I have always attempted to remember the various escapades of my life with precision, despite the onerous reality that memory is a moving target. As we change, our memories change; it’s why when we look at old photographs we see details that shouldn’t be there, people we thought were elsewhere, clothes we didn’t think we were wearing. Trying to be faithful to what actually happened is a Sisyphean task, fit for loonies and sticklers, and yet it is what I try to do. Ask me about an experience, and I’m just as likely to expound on what it felt like as to tell you what happened.
Naturally, not everyone has this fanatical appreciation for the truth – and no, I’m not about to get political. (Take a moment for a deep sigh of relief.)
I have heard a few tall tales in my time – uphill both ways – and they are never difficult to spot. Patrick F. McManus in his book, They Shoot Canoes, Don’t They? elevates it to a supreme art form. Hunting stories become sagas; the fish get bigger and bigger; the snowstorms more intense, his remarks wittier and wittier.
There was, for example, the incident with the rock climbers, all attached to one rope as they climbed up a vertical rock face; the fit young things looked down their noses at the older men. McManus and his friend Retch Sweeney continued past them up the mountain.
“’Those guys weren’t too friendly, were they?’ Retch said later.
‘No, they weren’t,’ I said. ‘The very least they could have done was offer to give us a hand with the canoe’” (44).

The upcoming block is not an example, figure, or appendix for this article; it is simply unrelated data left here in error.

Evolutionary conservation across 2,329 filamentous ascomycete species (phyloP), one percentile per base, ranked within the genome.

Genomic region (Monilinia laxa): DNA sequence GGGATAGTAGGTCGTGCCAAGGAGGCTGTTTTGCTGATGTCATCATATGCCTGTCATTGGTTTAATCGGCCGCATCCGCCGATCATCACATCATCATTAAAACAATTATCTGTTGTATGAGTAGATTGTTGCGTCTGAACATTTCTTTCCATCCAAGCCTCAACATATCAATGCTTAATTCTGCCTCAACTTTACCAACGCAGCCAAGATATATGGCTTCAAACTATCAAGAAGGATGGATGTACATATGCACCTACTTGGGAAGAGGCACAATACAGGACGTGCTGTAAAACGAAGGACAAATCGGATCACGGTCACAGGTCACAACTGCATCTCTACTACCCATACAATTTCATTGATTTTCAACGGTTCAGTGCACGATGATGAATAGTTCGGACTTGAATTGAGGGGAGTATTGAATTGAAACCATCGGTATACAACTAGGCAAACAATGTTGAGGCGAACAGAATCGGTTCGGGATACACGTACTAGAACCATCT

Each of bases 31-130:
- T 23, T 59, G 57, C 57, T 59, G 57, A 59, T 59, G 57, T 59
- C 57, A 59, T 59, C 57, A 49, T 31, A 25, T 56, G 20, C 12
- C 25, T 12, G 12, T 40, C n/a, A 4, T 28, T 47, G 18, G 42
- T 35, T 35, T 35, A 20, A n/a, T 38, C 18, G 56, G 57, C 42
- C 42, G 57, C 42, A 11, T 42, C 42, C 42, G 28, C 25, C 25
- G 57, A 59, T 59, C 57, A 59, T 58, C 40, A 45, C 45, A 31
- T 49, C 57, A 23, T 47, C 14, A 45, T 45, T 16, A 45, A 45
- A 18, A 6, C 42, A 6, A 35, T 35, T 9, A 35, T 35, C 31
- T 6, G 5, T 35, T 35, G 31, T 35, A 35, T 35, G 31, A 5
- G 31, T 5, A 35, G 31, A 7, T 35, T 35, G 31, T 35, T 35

That is as subtle as it gets. It’s fabulous.
There’s grace in a beautiful, outrageous lie; sometimes the truth is better than fiction, but there are imaginative limitations to truth.
Your dog might, for example, decide to behave badly when the new minister comes over for dinner, but not with such striking personality and variability as is possible in fiction. Instead of merely dragging his butt around the yard immediately outside the dining room, he drags out the performance, a rictus grin of absolute pleasure etched across his face. The dog then produces a whole fleet of decaying animal remains as close to the table as possible – and one live canine of the female persuasion. On other occasions, the dog belches purposefully in front of female company, befriends tramps (but not anyone who has bathed recently), scares away mildly domesticated wolves, and sprays not only himself but the entire front yard of the house with skunk urine. In essence, the dog – aptly named ‘Strange’ – becomes in fiction what he could only have aspired to be in real life.
That’s the crux of it: we all aspire to have juicy stories to tell, experiences that continue to bear fruit for us for years afterwards. The difference is that some of us have scruples; and some of us publish splittingly funny works of literature.